Author peadar
Recipients bkabrda, markmcclain, opoplawski, peadar, vstinner
Date 2019-05-24.16:15:26
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Message-id <1558714527.85.0.131061792966.issue21131@roundup.psfhosted.org>
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Hi - we ran into what looks like exactly this issue on an x86_64 sporadically, and tracked down the root cause.

When faulthandler.c uses sigaltstack(2), the stack size is set up with a buffer of size SIGSTKSZ. That is, sadly, only 8k.

When a signal is raised, before the handler is called, the kernel stores the machine state on the user's (possibly "alternate") stack. The size of that state is very much variable, depending on the CPU.

When we chain the signal handler in the sigaction variant of the code in faulthandler, we raise the signal with the existing handler still on the stack, and save a second copy of the CPU state.

Finally, when any part of that signal handler has to invoke a function that requires the dynamic linker's intervention to resolve, it will call some form of _dl_runtime_resolve* - likely _dl_runtime_resolve_xsave or _dl_runtime_resolve_xsavec.

These functions will also have to save machine state. So, how big is the machine state? Well, it depends on the CPU.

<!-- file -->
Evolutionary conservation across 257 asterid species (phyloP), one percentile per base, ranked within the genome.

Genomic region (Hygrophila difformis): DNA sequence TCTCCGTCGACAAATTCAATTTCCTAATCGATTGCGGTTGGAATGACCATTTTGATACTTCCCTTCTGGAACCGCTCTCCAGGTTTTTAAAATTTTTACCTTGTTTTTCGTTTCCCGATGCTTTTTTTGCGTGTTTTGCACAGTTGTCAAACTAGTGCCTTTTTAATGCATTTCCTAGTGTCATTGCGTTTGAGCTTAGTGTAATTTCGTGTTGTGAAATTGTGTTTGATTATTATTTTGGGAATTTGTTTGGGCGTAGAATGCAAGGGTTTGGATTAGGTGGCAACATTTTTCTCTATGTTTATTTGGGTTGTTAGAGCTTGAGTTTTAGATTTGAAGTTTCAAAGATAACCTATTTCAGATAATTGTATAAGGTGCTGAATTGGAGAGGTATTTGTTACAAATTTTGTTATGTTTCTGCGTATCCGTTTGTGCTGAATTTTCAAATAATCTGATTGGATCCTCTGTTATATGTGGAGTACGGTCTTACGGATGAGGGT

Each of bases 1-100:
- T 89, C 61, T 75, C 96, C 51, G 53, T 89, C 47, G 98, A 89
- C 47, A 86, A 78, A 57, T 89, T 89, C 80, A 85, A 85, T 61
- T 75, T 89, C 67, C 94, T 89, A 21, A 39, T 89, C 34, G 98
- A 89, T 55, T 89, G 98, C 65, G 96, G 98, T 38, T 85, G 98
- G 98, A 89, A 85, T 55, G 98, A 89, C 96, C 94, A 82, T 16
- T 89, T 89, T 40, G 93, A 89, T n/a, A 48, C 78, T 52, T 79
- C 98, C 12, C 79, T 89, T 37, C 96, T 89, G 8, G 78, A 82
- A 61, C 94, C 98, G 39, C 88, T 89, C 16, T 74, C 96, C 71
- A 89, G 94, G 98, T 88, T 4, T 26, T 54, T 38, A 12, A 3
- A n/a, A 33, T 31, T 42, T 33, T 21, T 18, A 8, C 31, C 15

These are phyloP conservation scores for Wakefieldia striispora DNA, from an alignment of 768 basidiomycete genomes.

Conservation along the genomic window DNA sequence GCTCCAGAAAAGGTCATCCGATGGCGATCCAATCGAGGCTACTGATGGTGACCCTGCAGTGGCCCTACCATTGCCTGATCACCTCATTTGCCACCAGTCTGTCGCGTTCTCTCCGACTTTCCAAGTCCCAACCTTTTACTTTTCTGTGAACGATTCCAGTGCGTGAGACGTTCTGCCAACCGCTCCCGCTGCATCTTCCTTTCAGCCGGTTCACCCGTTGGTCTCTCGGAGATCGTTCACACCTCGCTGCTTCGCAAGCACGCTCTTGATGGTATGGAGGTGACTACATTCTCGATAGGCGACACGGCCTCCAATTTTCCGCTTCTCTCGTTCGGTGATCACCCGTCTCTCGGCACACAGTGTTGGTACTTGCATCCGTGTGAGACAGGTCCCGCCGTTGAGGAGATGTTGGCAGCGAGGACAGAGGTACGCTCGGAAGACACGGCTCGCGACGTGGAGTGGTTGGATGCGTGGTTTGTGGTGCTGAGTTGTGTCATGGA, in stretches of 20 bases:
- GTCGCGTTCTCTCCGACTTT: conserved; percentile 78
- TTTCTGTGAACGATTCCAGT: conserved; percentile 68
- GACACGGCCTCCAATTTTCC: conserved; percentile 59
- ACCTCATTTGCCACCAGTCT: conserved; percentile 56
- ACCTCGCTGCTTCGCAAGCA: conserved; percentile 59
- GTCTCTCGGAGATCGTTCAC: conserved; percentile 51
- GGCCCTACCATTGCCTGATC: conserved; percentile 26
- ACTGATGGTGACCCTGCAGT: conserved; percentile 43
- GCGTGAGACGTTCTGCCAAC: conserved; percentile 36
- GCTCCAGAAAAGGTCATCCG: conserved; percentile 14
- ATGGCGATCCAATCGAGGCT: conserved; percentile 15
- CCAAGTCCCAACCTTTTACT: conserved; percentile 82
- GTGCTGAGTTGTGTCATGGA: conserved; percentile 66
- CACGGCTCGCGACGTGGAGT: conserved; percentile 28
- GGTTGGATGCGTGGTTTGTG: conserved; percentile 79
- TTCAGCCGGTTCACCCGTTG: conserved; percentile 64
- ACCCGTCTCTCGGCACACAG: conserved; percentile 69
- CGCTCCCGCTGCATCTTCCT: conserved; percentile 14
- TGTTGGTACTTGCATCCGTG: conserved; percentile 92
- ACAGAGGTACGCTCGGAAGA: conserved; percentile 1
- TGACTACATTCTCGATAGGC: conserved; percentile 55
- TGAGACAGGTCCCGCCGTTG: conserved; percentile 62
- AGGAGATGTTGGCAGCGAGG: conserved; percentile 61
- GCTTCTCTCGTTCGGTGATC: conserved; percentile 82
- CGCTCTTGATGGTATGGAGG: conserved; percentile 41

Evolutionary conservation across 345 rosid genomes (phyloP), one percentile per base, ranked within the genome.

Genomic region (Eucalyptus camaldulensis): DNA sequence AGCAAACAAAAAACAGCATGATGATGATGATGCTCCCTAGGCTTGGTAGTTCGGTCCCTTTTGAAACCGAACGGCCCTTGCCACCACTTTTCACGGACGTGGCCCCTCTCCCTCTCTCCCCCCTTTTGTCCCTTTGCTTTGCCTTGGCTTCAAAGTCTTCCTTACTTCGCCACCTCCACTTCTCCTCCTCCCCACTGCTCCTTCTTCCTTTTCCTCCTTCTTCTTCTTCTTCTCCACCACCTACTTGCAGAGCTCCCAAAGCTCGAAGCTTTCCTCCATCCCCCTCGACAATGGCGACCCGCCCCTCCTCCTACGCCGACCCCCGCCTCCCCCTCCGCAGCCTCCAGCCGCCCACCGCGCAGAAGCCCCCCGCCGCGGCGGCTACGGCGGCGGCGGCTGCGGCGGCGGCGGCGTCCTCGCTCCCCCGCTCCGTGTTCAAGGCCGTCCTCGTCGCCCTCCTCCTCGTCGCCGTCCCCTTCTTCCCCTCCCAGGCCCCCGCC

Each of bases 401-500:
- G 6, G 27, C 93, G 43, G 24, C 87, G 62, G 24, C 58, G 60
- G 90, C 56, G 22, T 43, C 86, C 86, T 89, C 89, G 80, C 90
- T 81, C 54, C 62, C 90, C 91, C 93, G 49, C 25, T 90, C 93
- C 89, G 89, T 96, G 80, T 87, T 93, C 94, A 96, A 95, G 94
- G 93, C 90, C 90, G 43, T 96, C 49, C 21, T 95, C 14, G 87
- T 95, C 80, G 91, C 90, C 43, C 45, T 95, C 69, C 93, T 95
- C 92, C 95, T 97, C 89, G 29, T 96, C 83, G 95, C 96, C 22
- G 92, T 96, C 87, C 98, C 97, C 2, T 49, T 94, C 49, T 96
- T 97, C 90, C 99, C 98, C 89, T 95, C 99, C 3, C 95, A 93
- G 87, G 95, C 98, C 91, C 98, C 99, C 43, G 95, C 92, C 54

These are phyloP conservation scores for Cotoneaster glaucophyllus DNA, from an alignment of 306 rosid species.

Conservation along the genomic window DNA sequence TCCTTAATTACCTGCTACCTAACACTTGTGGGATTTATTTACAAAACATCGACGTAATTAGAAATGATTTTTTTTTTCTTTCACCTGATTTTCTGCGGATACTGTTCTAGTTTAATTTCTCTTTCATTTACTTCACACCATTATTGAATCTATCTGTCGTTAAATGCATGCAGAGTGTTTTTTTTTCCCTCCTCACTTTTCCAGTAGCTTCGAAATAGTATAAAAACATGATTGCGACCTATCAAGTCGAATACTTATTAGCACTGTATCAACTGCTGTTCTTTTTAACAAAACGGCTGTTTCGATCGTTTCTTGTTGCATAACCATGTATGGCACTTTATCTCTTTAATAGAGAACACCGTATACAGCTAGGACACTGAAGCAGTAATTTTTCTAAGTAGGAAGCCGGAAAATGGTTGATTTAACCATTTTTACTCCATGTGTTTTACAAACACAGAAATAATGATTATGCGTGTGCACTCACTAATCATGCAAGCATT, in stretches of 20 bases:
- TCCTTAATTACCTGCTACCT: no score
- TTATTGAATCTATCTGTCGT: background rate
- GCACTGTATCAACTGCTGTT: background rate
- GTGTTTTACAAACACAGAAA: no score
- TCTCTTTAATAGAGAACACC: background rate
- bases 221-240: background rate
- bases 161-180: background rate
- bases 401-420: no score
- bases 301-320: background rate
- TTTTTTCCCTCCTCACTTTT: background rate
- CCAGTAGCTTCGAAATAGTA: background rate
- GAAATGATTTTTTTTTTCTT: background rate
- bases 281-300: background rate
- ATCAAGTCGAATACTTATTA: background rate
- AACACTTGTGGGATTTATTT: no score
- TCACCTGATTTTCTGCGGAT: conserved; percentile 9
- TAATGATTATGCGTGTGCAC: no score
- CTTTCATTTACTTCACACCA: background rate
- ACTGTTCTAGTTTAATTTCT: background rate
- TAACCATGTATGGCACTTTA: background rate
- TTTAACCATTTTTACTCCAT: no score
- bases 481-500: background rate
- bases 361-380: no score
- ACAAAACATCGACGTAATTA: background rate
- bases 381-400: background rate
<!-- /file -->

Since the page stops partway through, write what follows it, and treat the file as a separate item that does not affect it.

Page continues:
On one machine I have access to, /proc/cpuinfo shows "Intel(R) Xeon(R) CPU E5-2640 v4", I have:

> (gdb) p _rtld_local_ro._dl_x86_cpu_features.xsave_state_size
> $1 = 896

On another machine, reporting as "Intel(R) Xeon(R) Gold 5118 CPU", I have:

> (gdb) p _rtld_local_ro._dl_x86_cpu_features.xsave_state_size
> $1 = 2560

This means that the required stack space to hold 3 sets of CPU state is over 7.5k. And, for the signal handlers, it's actually worse: more like 3.25k per frame. A chained signal handler that needs to invoke dynamic linking will therefore consume more than the default stack space allocated in faulthandler.c, just in machine-state saves alone. So, the failing test is failing because its scribbling on random memory before the allocated stack space.

My guess is that the previous architectures this manifested in have larger stack demands for signal handling than x86_64, but clearly newer x86_64 processors are starting to get tickled by this.

Fix is pretty simple - just allocate more stack space. The attached patch uses pthread_attr_getstacksize to find the system's default stack size, and then uses that as the default, and also defines an absolute minimum stack size of 1M. This fixes the issue on our machine with the big xsave state size. (I'm sure I'm getting the feature test macros wrong for testing for pthreads availability)

Also, I think in the case of a threaded environment, using the altstack might not be the best choice - I think multiple threads handling signals that run on that stack will wind up stomping on the same memory - is there a strong reason to maintain this altstack behaviour?
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Date User Action Args
2019-05-24 16:15:27peadarsetrecipients: + peadar, vstinner, bkabrda, opoplawski, markmcclain
2019-05-24 16:15:27peadarsetmessageid: <1558714527.85.0.131061792966.issue21131@roundup.psfhosted.org>
2019-05-24 16:15:27peadarlinkissue21131 messages
2019-05-24 16:15:26peadarcreate